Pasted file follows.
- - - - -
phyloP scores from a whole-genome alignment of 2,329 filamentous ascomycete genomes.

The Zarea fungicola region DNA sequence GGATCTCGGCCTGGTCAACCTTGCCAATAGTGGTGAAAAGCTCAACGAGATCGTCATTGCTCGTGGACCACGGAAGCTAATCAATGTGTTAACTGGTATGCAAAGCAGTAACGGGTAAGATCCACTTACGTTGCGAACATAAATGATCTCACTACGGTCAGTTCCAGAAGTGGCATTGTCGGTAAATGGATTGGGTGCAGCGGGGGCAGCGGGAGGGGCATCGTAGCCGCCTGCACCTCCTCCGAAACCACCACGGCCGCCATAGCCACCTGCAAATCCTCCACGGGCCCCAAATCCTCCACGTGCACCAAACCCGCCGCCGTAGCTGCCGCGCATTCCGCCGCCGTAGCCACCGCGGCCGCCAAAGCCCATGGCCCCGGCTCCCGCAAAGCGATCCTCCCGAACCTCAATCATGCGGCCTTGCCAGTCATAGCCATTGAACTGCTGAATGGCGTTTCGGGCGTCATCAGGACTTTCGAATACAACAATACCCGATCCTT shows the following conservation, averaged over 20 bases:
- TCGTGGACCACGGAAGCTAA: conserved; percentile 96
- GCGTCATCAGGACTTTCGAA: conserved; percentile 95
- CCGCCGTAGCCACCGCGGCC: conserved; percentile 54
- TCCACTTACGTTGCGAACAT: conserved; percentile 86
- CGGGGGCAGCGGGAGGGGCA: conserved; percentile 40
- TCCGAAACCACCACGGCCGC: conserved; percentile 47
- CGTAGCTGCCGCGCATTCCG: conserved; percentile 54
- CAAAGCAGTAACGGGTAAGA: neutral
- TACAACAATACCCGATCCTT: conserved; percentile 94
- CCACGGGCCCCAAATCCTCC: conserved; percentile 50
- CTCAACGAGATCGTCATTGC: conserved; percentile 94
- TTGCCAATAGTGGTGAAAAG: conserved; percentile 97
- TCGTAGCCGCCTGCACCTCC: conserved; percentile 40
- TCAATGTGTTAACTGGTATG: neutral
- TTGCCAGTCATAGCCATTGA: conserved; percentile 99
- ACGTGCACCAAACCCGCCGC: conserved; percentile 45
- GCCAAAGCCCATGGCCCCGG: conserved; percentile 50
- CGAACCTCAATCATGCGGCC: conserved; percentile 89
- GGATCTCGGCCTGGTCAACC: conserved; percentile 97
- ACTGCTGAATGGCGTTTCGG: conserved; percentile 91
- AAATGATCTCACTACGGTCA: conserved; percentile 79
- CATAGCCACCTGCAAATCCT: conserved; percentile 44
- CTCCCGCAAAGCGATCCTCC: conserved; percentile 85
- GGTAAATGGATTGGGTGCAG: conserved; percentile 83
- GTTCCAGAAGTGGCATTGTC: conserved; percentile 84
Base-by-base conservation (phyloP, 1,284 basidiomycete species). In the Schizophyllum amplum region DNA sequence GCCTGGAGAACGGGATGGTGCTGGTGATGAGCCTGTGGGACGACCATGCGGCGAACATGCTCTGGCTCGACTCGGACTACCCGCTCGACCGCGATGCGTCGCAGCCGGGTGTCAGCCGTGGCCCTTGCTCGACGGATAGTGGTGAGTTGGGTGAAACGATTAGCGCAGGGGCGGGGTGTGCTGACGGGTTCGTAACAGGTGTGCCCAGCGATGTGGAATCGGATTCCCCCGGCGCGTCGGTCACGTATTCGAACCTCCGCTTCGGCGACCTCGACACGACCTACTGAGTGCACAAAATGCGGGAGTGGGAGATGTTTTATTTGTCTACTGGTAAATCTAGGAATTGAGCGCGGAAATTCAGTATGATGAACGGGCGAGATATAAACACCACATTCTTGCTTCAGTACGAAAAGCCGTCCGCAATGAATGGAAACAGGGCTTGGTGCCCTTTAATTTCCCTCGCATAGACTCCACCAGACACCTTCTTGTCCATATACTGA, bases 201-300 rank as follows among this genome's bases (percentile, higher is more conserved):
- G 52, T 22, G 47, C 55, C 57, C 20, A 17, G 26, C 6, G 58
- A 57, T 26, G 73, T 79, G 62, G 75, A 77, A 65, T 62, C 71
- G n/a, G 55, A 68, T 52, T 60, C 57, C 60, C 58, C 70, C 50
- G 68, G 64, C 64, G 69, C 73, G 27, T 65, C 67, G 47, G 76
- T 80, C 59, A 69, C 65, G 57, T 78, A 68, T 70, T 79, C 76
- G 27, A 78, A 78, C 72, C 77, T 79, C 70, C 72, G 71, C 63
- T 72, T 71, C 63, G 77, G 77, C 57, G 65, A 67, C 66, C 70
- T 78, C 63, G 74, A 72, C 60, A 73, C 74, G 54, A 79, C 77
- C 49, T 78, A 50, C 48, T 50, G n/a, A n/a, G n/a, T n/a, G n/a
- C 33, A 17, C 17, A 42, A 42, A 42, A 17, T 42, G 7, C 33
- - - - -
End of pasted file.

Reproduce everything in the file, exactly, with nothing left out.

phyloP scores from a whole-genome alignment of 2,329 filamentous ascomycete genomes.

The Zarea fungicola region DNA sequence GGATCTCGGCCTGGTCAACCTTGCCAATAGTGGTGAAAAGCTCAACGAGATCGTCATTGCTCGTGGACCACGGAAGCTAATCAATGTGTTAACTGGTATGCAAAGCAGTAACGGGTAAGATCCACTTACGTTGCGAACATAAATGATCTCACTACGGTCAGTTCCAGAAGTGGCATTGTCGGTAAATGGATTGGGTGCAGCGGGGGCAGCGGGAGGGGCATCGTAGCCGCCTGCACCTCCTCCGAAACCACCACGGCCGCCATAGCCACCTGCAAATCCTCCACGGGCCCCAAATCCTCCACGTGCACCAAACCCGCCGCCGTAGCTGCCGCGCATTCCGCCGCCGTAGCCACCGCGGCCGCCAAAGCCCATGGCCCCGGCTCCCGCAAAGCGATCCTCCCGAACCTCAATCATGCGGCCTTGCCAGTCATAGCCATTGAACTGCTGAATGGCGTTTCGGGCGTCATCAGGACTTTCGAATACAACAATACCCGATCCTT shows the following conservation, averaged over 20 bases:
- TCGTGGACCACGGAAGCTAA: conserved; percentile 96
- GCGTCATCAGGACTTTCGAA: conserved; percentile 95
- CCGCCGTAGCCACCGCGGCC: conserved; percentile 54
- TCCACTTACGTTGCGAACAT: conserved; percentile 86
- CGGGGGCAGCGGGAGGGGCA: conserved; percentile 40
- TCCGAAACCACCACGGCCGC: conserved; percentile 47
- CGTAGCTGCCGCGCATTCCG: conserved; percentile 54
- CAAAGCAGTAACGGGTAAGA: neutral
- TACAACAATACCCGATCCTT: conserved; percentile 94
- CCACGGGCCCCAAATCCTCC: conserved; percentile 50
- CTCAACGAGATCGTCATTGC: conserved; percentile 94
- TTGCCAATAGTGGTGAAAAG: conserved; percentile 97
- TCGTAGCCGCCTGCACCTCC: conserved; percentile 40
- TCAATGTGTTAACTGGTATG: neutral
- TTGCCAGTCATAGCCATTGA: conserved; percentile 99
- ACGTGCACCAAACCCGCCGC: conserved; percentile 45
- GCCAAAGCCCATGGCCCCGG: conserved; percentile 50
- CGAACCTCAATCATGCGGCC: conserved; percentile 89
- GGATCTCGGCCTGGTCAACC: conserved; percentile 97
- ACTGCTGAATGGCGTTTCGG: conserved; percentile 91
- AAATGATCTCACTACGGTCA: conserved; percentile 79
- CATAGCCACCTGCAAATCCT: conserved; percentile 44
- CTCCCGCAAAGCGATCCTCC: conserved; percentile 85
- GGTAAATGGATTGGGTGCAG: conserved; percentile 83
- GTTCCAGAAGTGGCATTGTC: conserved; percentile 84
Base-by-base conservation (phyloP, 1,284 basidiomycete species). In the Schizophyllum amplum region DNA sequence GCCTGGAGAACGGGATGGTGCTGGTGATGAGCCTGTGGGACGACCATGCGGCGAACATGCTCTGGCTCGACTCGGACTACCCGCTCGACCGCGATGCGTCGCAGCCGGGTGTCAGCCGTGGCCCTTGCTCGACGGATAGTGGTGAGTTGGGTGAAACGATTAGCGCAGGGGCGGGGTGTGCTGACGGGTTCGTAACAGGTGTGCCCAGCGATGTGGAATCGGATTCCCCCGGCGCGTCGGTCACGTATTCGAACCTCCGCTTCGGCGACCTCGACACGACCTACTGAGTGCACAAAATGCGGGAGTGGGAGATGTTTTATTTGTCTACTGGTAAATCTAGGAATTGAGCGCGGAAATTCAGTATGATGAACGGGCGAGATATAAACACCACATTCTTGCTTCAGTACGAAAAGCCGTCCGCAATGAATGGAAACAGGGCTTGGTGCCCTTTAATTTCCCTCGCATAGACTCCACCAGACACCTTCTTGTCCATATACTGA, bases 201-300 rank as follows among this genome's bases (percentile, higher is more conserved):
- G 52, T 22, G 47, C 55, C 57, C 20, A 17, G 26, C 6, G 58
- A 57, T 26, G 73, T 79, G 62, G 75, A 77, A 65, T 62, C 71
- G n/a, G 55, A 68, T 52, T 60, C 57, C 60, C 58, C 70, C 50
- G 68, G 64, C 64, G 69, C 73, G 27, T 65, C 67, G 47, G 76
- T 80, C 59, A 69, C 65, G 57, T 78, A 68, T 70, T 79, C 76
- G 27, A 78, A 78, C 72, C 77, T 79, C 70, C 72, G 71, C 63
- T 72, T 71, C 63, G 77, G 77, C 57, G 65, A 67, C 66, C 70
- T 78, C 63, G 74, A 72, C 60, A 73, C 74, G 54, A 79, C 77
- C 49, T 78, A 50, C 48, T 50, G n/a, A n/a, G n/a, T n/a, G n/a
- C 33, A 17, C 17, A 42, A 42, A 42, A 17, T 42, G 7, C 33